United Nations published this video item, entitled “”The benchmark for world food commodity prices declined significantly in July” -FAO Press Conference” – below is their description.
The benchmark for world food commodity prices declined significantly in July, with major cereal and vegetable oil prices recording double-digit percentage declines, the Food and Agriculture Organization of the United Nations (FAO) reported today (5 Aug).
FAO Food Price Index averaged 140.9 points in July, down 8.6 percent from June, marking the fourth consecutive monthly decline since hitting all-time highs earlier in the year.
The Index, which tracks monthly changes in the international prices of a basket of commonly traded food commodities, remained 13.1 percent higher than in July 2021.
Briefing reporters today on the FAO’s latest Food Price Index, FAO’s Chief Economist, Maximo Torero, said that “The decline from very high food commodity prices is welcome, but many uncertainties remain, including the still high fertilizer prices that impact farmers’ livelihoods, a future production prospect for the next year, and the global economic outlook and currency movements, all of which pose ongoing constraints for the global food security.”
The FAO Vegetable Oil Price Index decreased by 19.2 percent in July from June, marking a 10-month low.
Torero said that “Lower crude oil prices are also a welcome sign, which could lead to a considerable downward pressure of food commodities, but uncertainties over gas availability, which prices are still increasing, are important and could destabilize still the fertilizer market and the food supplies.”
International quotations for all oil types fell, with palm oil prices declining due to prospects of ample export availabilities out of Indonesia, those of rapeseed oil responding to expectations of ample new crop supplies, and soy oil prices down due to protracted sluggish demand.
Sunflower oil prices also dropped markedly amid subdued global import demand despite continued logistical uncertainties in the Black Sea region. Lower crude oil prices also pressured vegetable oil values down.
The FAO Cereal Price Index dropped by 11.5 percent in the month while remaining 16.6 percent above its July 2021 value.
Prices of all the cereals represented in the index fell, led by wheat, for which world prices declined by as much as 14.5 percent, partly in reaction to the agreement reached between Ukraine and the Russian Federation to unblock exports from key Black Sea ports and partly to seasonal availability from ongoing harvests in the northern hemisphere.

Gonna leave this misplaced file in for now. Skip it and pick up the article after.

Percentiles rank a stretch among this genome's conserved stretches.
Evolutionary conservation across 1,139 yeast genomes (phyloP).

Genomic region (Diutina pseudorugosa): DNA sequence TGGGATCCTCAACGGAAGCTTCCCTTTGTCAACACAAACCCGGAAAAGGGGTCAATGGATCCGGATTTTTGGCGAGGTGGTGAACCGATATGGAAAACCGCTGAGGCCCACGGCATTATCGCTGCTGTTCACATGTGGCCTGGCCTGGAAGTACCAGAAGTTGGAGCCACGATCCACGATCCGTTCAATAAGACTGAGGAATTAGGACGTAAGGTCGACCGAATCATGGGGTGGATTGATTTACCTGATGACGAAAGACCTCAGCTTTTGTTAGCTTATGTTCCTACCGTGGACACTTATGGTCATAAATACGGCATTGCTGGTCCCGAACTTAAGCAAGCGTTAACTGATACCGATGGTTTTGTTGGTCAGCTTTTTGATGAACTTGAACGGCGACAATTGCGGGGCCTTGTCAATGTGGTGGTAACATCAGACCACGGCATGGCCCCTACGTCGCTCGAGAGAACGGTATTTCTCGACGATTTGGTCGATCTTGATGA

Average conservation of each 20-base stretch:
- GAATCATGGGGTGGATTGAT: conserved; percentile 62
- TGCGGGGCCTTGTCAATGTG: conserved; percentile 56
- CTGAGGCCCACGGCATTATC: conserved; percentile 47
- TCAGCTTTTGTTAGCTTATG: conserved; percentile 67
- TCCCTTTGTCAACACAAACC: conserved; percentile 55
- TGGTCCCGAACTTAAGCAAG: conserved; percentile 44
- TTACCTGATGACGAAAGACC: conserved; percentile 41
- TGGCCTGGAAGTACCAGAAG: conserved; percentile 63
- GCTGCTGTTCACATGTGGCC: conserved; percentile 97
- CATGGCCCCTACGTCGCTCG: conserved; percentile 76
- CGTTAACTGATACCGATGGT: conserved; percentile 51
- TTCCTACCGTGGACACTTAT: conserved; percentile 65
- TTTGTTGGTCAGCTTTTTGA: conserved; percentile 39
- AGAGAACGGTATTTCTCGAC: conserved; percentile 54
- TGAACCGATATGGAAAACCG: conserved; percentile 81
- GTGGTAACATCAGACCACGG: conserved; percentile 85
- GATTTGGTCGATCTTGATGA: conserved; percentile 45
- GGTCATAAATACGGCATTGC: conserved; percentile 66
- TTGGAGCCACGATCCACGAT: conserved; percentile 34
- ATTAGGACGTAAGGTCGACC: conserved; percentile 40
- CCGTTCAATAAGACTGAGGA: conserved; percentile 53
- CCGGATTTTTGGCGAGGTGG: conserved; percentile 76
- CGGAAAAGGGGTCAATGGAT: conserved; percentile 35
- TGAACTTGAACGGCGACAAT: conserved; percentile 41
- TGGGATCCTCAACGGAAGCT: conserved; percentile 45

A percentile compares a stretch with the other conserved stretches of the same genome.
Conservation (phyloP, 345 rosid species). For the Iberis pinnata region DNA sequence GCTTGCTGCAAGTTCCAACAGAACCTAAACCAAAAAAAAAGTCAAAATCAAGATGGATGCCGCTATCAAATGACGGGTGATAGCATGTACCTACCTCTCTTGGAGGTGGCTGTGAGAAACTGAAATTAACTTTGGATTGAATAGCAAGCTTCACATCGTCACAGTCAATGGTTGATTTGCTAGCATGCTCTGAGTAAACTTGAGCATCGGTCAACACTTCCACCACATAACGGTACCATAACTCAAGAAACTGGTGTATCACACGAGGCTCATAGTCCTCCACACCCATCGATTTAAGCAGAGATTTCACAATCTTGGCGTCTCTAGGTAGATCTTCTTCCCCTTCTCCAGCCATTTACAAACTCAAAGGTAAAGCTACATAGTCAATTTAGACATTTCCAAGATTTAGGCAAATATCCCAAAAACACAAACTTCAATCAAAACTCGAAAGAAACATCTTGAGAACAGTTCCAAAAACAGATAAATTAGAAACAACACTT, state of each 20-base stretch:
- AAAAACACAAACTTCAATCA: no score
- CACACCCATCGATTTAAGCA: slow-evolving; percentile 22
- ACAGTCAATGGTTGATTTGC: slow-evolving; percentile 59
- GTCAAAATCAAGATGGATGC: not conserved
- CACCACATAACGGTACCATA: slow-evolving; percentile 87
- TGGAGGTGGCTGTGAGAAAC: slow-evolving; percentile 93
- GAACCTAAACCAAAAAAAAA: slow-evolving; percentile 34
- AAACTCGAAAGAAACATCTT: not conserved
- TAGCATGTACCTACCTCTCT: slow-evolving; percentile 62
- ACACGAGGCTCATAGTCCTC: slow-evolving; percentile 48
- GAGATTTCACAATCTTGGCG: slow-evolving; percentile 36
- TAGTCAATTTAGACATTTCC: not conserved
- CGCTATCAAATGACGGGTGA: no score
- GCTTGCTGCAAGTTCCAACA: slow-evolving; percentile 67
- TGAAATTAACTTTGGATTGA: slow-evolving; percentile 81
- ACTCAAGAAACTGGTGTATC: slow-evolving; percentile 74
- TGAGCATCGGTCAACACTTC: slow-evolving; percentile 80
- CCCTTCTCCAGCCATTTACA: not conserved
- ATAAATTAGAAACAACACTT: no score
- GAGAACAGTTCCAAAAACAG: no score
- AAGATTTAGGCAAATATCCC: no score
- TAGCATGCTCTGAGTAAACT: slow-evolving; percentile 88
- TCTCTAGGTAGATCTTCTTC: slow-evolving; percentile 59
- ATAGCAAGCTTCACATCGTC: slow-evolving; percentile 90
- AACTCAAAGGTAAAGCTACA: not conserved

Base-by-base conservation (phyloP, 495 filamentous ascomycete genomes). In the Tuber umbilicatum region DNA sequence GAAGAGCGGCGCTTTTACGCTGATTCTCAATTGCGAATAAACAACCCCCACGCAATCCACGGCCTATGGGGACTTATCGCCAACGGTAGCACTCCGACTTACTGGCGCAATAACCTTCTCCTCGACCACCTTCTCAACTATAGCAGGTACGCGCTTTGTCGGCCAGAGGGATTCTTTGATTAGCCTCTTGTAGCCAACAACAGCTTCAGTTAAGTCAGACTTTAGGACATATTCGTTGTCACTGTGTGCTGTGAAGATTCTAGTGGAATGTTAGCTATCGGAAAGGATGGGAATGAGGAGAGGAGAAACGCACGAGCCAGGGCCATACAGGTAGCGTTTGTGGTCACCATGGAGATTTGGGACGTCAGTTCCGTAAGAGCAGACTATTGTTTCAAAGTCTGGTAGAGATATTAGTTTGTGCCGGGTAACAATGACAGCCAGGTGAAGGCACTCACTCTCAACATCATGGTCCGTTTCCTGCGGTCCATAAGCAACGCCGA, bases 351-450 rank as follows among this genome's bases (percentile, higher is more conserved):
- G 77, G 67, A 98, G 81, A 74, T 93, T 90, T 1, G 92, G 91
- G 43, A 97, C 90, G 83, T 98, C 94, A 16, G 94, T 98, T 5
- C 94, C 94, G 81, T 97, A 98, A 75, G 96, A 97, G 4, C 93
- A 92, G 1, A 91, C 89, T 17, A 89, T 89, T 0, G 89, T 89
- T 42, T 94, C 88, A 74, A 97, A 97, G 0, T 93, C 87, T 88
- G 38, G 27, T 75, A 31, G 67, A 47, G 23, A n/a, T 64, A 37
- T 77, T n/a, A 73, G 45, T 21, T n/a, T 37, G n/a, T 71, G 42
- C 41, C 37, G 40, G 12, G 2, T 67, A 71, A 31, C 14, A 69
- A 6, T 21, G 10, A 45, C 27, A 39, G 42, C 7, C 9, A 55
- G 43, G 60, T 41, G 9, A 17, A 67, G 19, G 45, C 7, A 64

World coarse grain prices declined by 11.2 percent in July, with those of maize down by 10.7 percent, due in part to the Black Sea agreement and increased seasonal availabilities in Argentina and Brazil.
International rice prices also declined for the first time in 2022.
The FAO Sugar Price Index fell by 3.8 percent from June amid concerns over demand prospects due to expectations of a further global economic slowdown, a weakening Brazilian real, and lower ethanol prices resulting in greater sugar production in Brazil during the month than previously expected.
Indications of greater exports and favorable production prospects in India also contributed to the decline in world sugar prices.
At the same time, hot and dry weather in the European Union sparked concerns about sugar beet yields and prevented sharper price declines.
The FAO Dairy Price Index decreased by 2.5 percent from June amid lackluster trading activity, but it still averaged 25.4 percent above its July 2021 value.
Prices of milk powders and butter declined, while those of cheese remained stable, buoyed by demand in European tourist destinations.
The FAO Meat Price Index was also down in July, by 0.5 percent from June, due to weakening import demand for bovine, ovine, and pig meats.
By contrast, international poultry meat prices reached an all-time high, underpinned by firm global import demand and tight supplies due to Avian influenza outbreaks in the northern hemisphere.United Nations YouTube Channel
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